Guide to Japanese Business Cards
Let’s say you are being introduced to a fellow businessman who you have never met and don’t know the slightest thing about. What is the fastest way to find out what you need to know? Exchange business cards, that’s how.
The Japanese businessmen carry what is called meishi, their business card. On that card will be the name of the organization you work for, your own name and the address of the organization. That type of information helps establish rank and will influence how one person will treat the other. If you are someone working for an important company, for example, whether or not you hold a major position isn’t that terribly important. Working for an almost unknown company, though, even if you are vice-president doesn’t carry as much weight.
The cards are so important that there is a definite procedure in exchanging them. You hand the card to the other person so that they can read it; in other words, it’s upside down to you. You accept their card and look at it. Then you put the card away in your special container.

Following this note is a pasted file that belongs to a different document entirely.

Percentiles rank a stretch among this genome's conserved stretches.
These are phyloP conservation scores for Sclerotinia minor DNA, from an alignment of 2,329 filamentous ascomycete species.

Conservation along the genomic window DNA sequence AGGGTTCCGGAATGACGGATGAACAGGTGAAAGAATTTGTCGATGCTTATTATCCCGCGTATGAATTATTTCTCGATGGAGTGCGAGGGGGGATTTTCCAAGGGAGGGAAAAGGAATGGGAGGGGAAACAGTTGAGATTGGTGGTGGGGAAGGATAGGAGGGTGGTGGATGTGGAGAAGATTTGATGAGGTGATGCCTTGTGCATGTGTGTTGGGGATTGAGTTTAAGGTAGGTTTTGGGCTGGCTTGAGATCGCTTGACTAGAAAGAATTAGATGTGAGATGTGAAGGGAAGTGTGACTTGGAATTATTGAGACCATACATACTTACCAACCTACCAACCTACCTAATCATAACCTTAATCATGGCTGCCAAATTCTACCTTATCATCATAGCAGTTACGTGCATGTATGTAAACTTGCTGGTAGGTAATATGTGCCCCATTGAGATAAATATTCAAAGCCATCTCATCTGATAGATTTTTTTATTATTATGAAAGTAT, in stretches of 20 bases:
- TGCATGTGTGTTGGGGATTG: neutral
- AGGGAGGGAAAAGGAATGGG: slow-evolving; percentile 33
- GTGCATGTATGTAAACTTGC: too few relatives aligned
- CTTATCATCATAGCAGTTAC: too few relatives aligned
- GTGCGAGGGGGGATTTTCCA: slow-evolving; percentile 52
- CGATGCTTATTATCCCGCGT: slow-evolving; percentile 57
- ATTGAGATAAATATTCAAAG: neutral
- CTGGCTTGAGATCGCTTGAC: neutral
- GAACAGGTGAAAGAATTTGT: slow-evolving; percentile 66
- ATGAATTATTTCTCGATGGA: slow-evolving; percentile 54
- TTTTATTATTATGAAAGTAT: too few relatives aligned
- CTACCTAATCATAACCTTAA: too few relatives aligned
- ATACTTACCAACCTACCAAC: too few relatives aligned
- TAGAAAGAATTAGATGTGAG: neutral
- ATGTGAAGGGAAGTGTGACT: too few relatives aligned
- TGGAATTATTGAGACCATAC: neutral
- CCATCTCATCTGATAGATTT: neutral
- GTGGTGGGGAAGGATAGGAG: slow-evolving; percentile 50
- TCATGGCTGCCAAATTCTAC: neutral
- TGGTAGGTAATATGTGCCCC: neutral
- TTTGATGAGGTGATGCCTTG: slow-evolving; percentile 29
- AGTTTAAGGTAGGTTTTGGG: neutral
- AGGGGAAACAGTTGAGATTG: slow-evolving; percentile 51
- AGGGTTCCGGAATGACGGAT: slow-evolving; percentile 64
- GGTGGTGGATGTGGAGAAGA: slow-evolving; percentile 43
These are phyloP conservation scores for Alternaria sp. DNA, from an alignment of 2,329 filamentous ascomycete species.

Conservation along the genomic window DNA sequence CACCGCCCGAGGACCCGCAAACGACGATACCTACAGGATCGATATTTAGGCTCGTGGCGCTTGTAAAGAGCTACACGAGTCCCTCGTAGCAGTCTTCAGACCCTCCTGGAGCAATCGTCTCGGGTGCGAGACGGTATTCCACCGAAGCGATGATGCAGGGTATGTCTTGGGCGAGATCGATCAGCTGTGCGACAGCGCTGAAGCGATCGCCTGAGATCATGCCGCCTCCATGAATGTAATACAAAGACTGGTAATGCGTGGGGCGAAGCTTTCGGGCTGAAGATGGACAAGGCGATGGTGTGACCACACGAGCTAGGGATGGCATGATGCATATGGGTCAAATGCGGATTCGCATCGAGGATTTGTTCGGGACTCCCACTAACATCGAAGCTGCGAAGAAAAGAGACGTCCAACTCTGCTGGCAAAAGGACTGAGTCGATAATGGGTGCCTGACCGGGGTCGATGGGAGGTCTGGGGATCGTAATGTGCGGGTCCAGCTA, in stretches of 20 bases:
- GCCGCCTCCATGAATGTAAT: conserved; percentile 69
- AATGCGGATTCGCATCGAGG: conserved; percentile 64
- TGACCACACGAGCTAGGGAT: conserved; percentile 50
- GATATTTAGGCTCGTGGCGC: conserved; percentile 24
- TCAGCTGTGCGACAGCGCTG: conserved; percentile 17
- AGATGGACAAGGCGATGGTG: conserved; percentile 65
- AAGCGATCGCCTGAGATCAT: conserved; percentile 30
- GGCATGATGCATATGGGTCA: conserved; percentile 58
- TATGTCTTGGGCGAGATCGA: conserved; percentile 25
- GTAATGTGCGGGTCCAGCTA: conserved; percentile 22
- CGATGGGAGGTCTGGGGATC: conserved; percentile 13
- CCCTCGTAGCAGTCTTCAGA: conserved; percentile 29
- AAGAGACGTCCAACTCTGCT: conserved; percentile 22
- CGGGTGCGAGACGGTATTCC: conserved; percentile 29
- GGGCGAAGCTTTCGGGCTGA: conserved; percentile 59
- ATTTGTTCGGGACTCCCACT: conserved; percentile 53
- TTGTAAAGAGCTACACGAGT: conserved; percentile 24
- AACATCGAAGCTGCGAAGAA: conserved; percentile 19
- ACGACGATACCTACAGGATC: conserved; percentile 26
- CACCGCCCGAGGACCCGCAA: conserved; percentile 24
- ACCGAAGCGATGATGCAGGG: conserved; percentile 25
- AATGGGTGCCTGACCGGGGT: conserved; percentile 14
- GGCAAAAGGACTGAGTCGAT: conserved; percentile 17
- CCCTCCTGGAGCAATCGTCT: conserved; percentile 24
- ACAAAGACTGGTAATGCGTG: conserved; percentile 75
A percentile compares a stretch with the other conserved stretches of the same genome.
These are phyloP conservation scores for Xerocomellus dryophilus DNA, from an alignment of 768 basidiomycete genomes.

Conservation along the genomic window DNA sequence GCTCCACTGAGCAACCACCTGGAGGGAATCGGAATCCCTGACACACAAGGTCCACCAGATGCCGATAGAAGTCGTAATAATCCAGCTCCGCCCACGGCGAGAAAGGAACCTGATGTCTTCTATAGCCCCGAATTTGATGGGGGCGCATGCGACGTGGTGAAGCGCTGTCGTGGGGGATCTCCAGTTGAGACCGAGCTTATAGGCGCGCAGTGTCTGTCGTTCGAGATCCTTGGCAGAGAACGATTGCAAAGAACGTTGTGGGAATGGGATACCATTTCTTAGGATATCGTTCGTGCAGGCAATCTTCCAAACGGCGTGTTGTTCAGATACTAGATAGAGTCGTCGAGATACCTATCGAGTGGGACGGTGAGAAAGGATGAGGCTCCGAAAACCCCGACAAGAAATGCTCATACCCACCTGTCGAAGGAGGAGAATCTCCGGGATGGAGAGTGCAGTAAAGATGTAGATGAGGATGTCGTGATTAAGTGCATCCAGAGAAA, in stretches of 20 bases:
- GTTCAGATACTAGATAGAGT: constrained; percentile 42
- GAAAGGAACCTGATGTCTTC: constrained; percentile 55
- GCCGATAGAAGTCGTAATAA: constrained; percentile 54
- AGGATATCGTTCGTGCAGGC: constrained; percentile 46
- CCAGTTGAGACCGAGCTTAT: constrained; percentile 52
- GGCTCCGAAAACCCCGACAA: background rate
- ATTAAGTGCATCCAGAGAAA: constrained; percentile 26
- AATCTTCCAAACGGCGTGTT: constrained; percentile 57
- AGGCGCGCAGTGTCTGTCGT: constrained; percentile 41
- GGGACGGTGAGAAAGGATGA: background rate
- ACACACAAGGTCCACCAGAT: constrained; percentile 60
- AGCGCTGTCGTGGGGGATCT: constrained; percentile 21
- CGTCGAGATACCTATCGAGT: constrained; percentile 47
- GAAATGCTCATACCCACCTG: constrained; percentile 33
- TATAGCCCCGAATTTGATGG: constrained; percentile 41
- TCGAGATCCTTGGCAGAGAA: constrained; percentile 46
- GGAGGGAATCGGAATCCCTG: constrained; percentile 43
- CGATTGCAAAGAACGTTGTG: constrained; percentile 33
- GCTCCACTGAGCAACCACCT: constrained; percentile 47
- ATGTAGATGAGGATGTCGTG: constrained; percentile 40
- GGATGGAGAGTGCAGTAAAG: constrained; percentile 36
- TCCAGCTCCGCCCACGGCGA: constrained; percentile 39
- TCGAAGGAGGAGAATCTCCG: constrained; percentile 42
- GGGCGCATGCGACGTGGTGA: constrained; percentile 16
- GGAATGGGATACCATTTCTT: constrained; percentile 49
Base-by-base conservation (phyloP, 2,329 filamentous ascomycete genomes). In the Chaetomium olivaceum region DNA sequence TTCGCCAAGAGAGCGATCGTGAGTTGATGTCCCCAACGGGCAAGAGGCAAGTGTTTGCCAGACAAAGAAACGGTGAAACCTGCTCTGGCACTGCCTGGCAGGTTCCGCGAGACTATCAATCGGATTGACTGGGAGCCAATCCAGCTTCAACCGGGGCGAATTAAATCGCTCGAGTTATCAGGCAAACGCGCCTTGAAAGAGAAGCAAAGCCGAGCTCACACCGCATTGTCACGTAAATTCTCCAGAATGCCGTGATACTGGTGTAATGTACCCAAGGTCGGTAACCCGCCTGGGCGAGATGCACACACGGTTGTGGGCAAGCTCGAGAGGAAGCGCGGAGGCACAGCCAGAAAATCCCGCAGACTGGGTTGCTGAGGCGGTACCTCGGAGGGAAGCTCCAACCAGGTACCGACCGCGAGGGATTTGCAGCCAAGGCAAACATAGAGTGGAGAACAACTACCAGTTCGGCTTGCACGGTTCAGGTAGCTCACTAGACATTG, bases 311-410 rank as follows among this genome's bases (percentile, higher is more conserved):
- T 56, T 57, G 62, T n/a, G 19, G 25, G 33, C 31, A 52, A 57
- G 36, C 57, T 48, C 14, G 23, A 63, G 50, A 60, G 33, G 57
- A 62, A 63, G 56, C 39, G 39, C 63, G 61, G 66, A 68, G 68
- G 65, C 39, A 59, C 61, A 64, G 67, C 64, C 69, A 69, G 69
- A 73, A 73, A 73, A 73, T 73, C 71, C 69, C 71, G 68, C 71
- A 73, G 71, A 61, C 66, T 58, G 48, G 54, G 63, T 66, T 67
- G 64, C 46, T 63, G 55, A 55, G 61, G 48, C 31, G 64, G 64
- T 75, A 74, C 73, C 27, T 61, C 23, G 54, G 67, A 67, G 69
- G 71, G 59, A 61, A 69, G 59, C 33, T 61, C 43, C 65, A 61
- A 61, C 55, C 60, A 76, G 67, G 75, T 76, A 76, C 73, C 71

You don’t write on the card and you definitely don’t put the card casually down, nor do you bring out a bunch of cards and put this one in like it was another card in a deck of playing cards.
The origin of the cards is a little unusual. They were introduced from China, which is not unusual, but they were first used by eunuchs in the Imperial Court.
It is a good idea, if possible, to have the cards printed both in English and in Japanese if you are an American (or other English-speaking person) and you are going to go to Japan.
“The ritual exchange of business cards…reinforces the identification with company culture. The cards are exchanged on meeting, examined carefully and respectfully to ascertain the role and status of each person, and then arrayed on the meeting table as reference.”Kimono in the Boardroom: The Invisible Evolution of Japanese Women Managers, 1999
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